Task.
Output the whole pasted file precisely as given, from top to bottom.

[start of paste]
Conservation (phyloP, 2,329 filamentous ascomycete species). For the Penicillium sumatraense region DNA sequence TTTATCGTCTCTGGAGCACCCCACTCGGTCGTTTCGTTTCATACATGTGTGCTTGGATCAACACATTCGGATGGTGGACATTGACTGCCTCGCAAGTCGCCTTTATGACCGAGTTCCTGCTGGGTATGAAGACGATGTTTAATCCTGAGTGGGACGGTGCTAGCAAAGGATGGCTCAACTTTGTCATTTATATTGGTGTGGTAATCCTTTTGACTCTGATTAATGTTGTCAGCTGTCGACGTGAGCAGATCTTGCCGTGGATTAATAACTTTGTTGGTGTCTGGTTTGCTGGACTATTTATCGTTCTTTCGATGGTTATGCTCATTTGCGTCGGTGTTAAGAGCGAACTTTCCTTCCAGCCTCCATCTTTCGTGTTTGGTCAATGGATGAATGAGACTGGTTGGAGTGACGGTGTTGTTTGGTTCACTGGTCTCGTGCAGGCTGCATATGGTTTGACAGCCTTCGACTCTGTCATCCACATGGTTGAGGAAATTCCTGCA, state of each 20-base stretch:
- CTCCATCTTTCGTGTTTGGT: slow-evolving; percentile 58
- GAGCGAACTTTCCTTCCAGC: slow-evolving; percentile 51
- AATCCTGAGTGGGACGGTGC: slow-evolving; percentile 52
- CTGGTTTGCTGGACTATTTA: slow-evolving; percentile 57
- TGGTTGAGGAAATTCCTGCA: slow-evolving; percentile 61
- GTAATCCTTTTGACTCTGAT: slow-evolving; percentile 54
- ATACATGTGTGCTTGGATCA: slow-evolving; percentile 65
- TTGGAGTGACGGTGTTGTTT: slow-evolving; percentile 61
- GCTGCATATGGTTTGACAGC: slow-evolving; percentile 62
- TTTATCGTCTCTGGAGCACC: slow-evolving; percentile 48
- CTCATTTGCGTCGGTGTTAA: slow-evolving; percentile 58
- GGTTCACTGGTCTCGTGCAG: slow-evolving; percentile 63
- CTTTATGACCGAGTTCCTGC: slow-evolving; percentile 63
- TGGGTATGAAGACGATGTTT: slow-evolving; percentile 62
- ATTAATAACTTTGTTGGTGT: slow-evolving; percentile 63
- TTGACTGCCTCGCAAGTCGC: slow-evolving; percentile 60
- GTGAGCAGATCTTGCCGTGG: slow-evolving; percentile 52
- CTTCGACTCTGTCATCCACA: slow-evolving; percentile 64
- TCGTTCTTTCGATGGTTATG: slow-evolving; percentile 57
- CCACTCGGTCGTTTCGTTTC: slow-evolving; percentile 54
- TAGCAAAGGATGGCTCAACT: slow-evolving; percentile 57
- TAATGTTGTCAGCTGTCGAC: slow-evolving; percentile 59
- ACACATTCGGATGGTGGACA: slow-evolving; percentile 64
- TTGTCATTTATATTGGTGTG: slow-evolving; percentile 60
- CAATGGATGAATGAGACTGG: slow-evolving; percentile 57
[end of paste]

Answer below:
Conservation (phyloP, 2,329 filamentous ascomycete species). For the Penicillium sumatraense region DNA sequence TTTATCGTCTCTGGAGCACCCCACTCGGTCGTTTCGTTTCATACATGTGTGCTTGGATCAACACATTCGGATGGTGGACATTGACTGCCTCGCAAGTCGCCTTTATGACCGAGTTCCTGCTGGGTATGAAGACGATGTTTAATCCTGAGTGGGACGGTGCTAGCAAAGGATGGCTCAACTTTGTCATTTATATTGGTGTGGTAATCCTTTTGACTCTGATTAATGTTGTCAGCTGTCGACGTGAGCAGATCTTGCCGTGGATTAATAACTTTGTTGGTGTCTGGTTTGCTGGACTATTTATCGTTCTTTCGATGGTTATGCTCATTTGCGTCGGTGTTAAGAGCGAACTTTCCTTCCAGCCTCCATCTTTCGTGTTTGGTCAATGGATGAATGAGACTGGTTGGAGTGACGGTGTTGTTTGGTTCACTGGTCTCGTGCAGGCTGCATATGGTTTGACAGCCTTCGACTCTGTCATCCACATGGTTGAGGAAATTCCTGCA, state of each 20-base stretch:
- CTCCATCTTTCGTGTTTGGT: slow-evolving; percentile 58
- GAGCGAACTTTCCTTCCAGC: slow-evolving; percentile 51
- AATCCTGAGTGGGACGGTGC: slow-evolving; percentile 52
- CTGGTTTGCTGGACTATTTA: slow-evolving; percentile 57
- TGGTTGAGGAAATTCCTGCA: slow-evolving; percentile 61
- GTAATCCTTTTGACTCTGAT: slow-evolving; percentile 54
- ATACATGTGTGCTTGGATCA: slow-evolving; percentile 65
- TTGGAGTGACGGTGTTGTTT: slow-evolving; percentile 61
- GCTGCATATGGTTTGACAGC: slow-evolving; percentile 62
- TTTATCGTCTCTGGAGCACC: slow-evolving; percentile 48
- CTCATTTGCGTCGGTGTTAA: slow-evolving; percentile 58
- GGTTCACTGGTCTCGTGCAG: slow-evolving; percentile 63
- CTTTATGACCGAGTTCCTGC: slow-evolving; percentile 63
- TGGGTATGAAGACGATGTTT: slow-evolving; percentile 62
- ATTAATAACTTTGTTGGTGT: slow-evolving; percentile 63
- TTGACTGCCTCGCAAGTCGC: slow-evolving; percentile 60
- GTGAGCAGATCTTGCCGTGG: slow-evolving; percentile 52
- CTTCGACTCTGTCATCCACA: slow-evolving; percentile 64
- TCGTTCTTTCGATGGTTATG: slow-evolving; percentile 57
- CCACTCGGTCGTTTCGTTTC: slow-evolving; percentile 54
- TAGCAAAGGATGGCTCAACT: slow-evolving; percentile 57
- TAATGTTGTCAGCTGTCGAC: slow-evolving; percentile 59
- ACACATTCGGATGGTGGACA: slow-evolving; percentile 64
- TTGTCATTTATATTGGTGTG: slow-evolving; percentile 60
- CAATGGATGAATGAGACTGG: slow-evolving; percentile 57